Anyway, my interest in the genetic distribution of colour genes led me to be appointed as the West Australian Registrar of Pedigree Cats – Asian Division. I was delighted. I finally had a job that used my penchant for meticulous accuracy of recording and my intense and burgeoning interest in colour point breeding programmes. Whew. How wonderful was that.
I didn’t, at that time, understand the politics of Cat Exhibition and Breeding. It is no different from that of dogs. All very bitchy and one-upmanship – I doubt that I would have recognised it anyway – I was still at the point where I thought everyone was honest and above board. I was still young and idealistic – usually called naive.
In 1953, as young men, Francis Crick and James Watson decoded and described DNA which gave to us the code for how we came to be from our early beginnings and have continued to be. Not only us, of course. Microbes do a good job of evolving as well and it far more easily seen than in us. Crick and Watson described the double helix and genetic inheritance became a very serious and expanding chemical, biochemical and biological consideration.
None of Crick and Watson’s findings was available to me as Registrar in 1965. I had pedigrees back to five generations and I also had the list of show prizes awarded to each cat be it queen or stud. Every serious breeder of cats was aware of the best possible combination for breeding the next generation. However, I can say that every person I ever met involved in breeding, showing and selling cats was as venal as the next person and I had difficulty when I asked for verification of pedigree records. The lure of money and fame made some breeders into liars. How normal!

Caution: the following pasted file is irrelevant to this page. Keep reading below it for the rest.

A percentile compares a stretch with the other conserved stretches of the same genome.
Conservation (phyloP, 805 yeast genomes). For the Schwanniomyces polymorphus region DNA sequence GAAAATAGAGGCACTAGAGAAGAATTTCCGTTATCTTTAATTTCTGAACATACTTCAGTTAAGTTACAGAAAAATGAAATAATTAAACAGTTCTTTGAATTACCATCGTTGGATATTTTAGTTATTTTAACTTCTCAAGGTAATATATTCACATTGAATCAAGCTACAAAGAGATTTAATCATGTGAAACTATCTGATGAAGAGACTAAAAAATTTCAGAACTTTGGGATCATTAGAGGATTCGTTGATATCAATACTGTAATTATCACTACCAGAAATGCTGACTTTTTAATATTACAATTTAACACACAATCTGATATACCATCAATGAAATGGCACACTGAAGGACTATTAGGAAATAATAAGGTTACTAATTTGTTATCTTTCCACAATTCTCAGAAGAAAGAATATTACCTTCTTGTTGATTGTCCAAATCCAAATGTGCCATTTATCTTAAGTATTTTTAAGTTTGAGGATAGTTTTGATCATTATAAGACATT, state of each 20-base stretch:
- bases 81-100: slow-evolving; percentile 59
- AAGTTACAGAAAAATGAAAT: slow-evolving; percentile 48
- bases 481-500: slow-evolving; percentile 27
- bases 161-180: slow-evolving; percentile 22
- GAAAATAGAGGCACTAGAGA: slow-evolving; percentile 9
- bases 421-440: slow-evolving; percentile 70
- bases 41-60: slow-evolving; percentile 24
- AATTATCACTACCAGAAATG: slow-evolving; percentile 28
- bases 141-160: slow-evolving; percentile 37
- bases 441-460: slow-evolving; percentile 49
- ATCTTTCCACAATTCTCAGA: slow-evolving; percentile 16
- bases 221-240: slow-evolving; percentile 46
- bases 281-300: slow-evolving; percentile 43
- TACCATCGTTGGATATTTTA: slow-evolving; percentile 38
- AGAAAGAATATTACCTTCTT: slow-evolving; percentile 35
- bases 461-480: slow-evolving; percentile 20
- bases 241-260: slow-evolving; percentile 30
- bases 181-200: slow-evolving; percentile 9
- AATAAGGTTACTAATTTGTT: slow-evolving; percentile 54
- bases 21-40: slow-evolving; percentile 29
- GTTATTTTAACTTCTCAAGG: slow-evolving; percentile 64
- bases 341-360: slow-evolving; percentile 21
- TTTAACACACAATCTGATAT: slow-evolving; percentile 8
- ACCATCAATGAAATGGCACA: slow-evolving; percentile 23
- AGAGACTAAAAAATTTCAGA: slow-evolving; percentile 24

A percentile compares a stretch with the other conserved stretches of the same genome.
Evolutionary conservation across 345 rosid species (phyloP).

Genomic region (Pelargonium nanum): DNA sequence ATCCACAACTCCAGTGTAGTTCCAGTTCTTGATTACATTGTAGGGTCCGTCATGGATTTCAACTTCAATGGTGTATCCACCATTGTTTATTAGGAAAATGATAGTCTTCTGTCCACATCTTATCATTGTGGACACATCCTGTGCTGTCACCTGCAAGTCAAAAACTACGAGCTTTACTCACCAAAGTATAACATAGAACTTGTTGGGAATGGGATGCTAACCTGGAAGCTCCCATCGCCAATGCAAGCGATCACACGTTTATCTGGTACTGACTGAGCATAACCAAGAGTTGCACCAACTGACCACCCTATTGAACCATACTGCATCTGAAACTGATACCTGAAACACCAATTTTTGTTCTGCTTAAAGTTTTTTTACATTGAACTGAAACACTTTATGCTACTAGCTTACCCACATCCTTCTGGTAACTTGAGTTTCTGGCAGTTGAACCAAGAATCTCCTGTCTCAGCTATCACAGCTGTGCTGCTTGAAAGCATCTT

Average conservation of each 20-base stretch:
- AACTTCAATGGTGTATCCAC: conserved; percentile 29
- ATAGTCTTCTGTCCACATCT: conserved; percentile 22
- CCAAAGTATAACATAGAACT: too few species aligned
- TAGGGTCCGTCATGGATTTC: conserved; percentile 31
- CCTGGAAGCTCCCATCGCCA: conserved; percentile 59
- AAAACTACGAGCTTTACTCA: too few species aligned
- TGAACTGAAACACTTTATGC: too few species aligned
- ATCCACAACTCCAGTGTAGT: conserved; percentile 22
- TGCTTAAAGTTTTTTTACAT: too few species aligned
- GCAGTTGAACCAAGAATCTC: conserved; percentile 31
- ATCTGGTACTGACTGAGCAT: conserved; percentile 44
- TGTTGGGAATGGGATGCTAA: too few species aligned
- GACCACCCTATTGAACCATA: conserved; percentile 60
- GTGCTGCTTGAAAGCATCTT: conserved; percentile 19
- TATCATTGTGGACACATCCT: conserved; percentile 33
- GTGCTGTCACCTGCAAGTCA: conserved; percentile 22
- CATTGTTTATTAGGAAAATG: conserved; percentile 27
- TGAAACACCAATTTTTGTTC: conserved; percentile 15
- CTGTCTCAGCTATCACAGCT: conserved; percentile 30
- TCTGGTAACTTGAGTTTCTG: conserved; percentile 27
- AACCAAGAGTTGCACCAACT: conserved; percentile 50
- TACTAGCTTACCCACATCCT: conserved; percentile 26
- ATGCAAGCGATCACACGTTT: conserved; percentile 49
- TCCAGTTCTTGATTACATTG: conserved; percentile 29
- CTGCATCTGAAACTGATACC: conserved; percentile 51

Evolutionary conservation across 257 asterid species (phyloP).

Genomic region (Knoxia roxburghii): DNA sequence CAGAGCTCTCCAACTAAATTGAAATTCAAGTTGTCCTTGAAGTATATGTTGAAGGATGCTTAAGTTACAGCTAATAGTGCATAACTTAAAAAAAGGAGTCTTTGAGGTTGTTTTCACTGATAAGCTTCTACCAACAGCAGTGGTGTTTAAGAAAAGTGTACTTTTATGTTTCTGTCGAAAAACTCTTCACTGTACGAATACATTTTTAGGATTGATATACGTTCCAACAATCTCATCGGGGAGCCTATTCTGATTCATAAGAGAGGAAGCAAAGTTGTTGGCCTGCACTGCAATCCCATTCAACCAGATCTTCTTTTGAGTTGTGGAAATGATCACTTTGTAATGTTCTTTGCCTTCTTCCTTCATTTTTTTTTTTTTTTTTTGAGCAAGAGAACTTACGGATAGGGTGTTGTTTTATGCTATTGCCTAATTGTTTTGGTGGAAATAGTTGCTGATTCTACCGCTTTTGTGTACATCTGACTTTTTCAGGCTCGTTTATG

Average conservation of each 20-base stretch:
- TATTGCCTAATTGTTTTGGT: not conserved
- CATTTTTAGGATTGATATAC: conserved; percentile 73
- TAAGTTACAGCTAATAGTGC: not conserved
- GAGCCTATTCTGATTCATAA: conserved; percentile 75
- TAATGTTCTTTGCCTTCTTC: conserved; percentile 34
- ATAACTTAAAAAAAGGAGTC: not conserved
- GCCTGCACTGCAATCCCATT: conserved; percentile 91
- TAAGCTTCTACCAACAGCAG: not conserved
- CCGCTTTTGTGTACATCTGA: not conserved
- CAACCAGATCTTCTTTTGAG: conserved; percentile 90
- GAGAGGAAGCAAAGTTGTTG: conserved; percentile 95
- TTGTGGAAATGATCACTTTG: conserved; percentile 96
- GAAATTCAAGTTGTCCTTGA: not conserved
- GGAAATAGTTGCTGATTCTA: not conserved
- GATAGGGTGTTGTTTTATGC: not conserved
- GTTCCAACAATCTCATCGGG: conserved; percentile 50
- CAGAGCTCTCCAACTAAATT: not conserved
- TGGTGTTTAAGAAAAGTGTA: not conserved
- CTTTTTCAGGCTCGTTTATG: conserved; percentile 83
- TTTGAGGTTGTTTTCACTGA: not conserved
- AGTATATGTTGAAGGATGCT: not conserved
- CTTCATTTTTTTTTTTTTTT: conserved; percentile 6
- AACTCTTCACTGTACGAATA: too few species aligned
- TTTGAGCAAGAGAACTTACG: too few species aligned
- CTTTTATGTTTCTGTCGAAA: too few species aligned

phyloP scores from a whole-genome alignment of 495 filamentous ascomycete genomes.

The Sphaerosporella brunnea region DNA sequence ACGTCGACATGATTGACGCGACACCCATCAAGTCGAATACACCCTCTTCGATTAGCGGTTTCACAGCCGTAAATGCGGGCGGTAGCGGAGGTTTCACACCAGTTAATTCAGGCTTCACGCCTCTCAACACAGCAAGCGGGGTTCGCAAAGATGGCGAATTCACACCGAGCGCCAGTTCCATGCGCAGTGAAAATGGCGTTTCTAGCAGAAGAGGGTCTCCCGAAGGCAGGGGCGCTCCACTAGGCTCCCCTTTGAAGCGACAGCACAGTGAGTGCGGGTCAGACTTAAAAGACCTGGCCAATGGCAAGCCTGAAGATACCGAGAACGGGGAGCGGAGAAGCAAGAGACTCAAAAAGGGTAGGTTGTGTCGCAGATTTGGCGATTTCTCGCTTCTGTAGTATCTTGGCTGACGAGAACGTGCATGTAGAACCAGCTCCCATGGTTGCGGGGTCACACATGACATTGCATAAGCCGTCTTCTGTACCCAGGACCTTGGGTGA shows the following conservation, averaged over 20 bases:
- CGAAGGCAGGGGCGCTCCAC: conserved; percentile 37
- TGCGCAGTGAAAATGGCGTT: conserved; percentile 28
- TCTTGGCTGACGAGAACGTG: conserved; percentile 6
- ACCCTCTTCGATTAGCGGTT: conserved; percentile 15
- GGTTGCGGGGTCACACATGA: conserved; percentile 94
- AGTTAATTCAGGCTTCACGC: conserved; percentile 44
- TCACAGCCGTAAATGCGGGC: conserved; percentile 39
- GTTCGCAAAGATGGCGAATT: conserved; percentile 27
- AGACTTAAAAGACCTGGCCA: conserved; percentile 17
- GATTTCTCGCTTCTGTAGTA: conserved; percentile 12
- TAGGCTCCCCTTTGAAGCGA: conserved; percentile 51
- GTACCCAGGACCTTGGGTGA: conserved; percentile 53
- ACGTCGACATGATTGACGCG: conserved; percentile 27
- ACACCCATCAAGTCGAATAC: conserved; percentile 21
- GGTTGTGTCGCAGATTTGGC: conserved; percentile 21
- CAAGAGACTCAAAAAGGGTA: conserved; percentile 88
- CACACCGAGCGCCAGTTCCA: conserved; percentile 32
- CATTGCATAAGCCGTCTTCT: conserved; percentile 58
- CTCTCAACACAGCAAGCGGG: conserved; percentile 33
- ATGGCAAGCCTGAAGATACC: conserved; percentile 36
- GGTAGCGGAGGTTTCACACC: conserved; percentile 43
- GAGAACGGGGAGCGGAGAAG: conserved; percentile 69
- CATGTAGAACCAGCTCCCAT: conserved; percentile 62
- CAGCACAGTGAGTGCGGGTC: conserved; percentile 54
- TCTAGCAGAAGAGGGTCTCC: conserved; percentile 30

I would say that I was never approached to manipulate records. What I can say is that my native intelligence came into play and I had severe doubts as to the accuracy of some of the pedigree records I was meant to record throughout the three year term that I served on that Executive. Attending Cat shows merely added to my unease. After three years I resigned as Registrar.
During the time I was involved, however, I became desirous of breeding the first fertile female Red Point Siamese cat. Oh! What a breeding programme that turned out to be. Remember I knew some of the ropes and knew what I had to do to make this dream a reality. Breeding Siamese Cats and their Colour points is a treat.
Red cats are usually male and fertile. Figaro was one of them. The fertile female version is a tortoiseshell cat with added colours in her coat, not just red like this beauty. The tortie colours are usually splotched all over the coat – no neat stripy effect at all.
Torties and gingers produce tortie and ginger kittens with the odd black or white splotched coat and sometimes straight tabby-striped cats. It isn’t as simple as I am making it but colour is relatively straightforward in breeding programmes.
That’s why it was a challenge to breed a red-pointed fertile female Siamese cat. I did it. Felt great. All the cats were beautiful and they were all sold to people neutered. Firstly, because it is a responsible position to take. Secondly because no one wants yet more fertile cats in the hands of any caterwauling male on the back fence. Responsible breeders never sell un-neutered cats to the general public.
This photo was when Ptolemy Amen Ra my Gr.Champion was a scrawny baby. He ended up in Darwin (fittingly, haha).
I haven’t enough photographs of cats from this period to show the variety of colours in the Siamese breed but this site has a plethora. Enjoy.